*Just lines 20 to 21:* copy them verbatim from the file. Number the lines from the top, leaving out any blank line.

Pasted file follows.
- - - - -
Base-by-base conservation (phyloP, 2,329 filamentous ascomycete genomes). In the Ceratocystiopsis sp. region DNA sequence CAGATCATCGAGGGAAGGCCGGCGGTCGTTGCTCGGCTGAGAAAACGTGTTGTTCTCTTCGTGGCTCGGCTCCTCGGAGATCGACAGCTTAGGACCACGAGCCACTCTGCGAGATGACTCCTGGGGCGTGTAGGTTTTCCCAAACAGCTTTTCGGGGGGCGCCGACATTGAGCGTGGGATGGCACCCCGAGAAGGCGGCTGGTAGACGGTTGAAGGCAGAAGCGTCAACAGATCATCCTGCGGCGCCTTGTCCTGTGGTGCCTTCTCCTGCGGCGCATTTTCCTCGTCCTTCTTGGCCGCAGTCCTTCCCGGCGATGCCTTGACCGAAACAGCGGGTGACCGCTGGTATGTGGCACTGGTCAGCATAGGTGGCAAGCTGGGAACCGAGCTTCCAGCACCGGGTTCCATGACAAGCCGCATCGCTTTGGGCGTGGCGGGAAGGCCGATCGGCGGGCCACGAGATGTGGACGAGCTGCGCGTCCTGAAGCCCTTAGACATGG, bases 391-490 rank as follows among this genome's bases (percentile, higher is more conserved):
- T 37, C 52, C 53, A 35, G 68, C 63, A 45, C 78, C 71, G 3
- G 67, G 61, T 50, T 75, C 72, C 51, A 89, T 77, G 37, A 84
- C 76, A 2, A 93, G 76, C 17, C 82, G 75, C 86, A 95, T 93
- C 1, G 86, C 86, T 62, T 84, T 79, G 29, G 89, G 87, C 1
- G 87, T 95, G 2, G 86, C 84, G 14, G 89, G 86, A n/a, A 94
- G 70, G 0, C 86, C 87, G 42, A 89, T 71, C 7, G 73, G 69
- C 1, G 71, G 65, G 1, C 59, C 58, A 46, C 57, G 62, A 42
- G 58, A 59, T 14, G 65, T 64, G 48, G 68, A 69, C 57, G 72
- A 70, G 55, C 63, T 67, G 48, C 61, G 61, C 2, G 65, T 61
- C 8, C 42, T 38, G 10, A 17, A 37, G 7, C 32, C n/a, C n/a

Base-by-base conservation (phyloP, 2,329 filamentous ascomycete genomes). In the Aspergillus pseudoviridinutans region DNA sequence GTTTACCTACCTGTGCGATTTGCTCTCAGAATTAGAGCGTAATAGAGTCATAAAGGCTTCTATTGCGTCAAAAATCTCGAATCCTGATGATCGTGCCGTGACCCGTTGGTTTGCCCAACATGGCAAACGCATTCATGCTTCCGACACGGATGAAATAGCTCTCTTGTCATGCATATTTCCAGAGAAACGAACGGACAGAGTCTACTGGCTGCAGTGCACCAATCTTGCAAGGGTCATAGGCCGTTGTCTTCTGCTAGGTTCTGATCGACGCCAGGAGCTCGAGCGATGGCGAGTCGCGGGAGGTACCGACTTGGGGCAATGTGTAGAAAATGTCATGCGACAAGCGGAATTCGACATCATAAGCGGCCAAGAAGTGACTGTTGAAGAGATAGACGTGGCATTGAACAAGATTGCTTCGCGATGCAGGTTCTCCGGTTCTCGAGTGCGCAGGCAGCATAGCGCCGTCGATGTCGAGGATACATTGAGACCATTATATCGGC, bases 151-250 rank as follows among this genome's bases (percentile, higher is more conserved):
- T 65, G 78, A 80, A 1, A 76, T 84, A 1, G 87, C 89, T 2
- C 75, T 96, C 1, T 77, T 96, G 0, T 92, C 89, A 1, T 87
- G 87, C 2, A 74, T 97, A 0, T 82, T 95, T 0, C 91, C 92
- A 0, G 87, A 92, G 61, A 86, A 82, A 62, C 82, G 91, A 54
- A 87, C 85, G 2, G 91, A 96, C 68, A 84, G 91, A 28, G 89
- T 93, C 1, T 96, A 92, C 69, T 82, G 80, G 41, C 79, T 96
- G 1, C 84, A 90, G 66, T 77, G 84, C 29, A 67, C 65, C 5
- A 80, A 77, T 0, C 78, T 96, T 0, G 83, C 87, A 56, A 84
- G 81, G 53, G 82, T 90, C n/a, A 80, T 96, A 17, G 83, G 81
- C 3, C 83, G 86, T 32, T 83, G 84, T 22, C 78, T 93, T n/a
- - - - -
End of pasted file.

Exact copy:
- A 80, A 77, T 0, C 78, T 96, T 0, G 83, C 87, A 56, A 84
- G 81, G 53, G 82, T 90, C n/a, A 80, T 96, A 17, G 83, G 81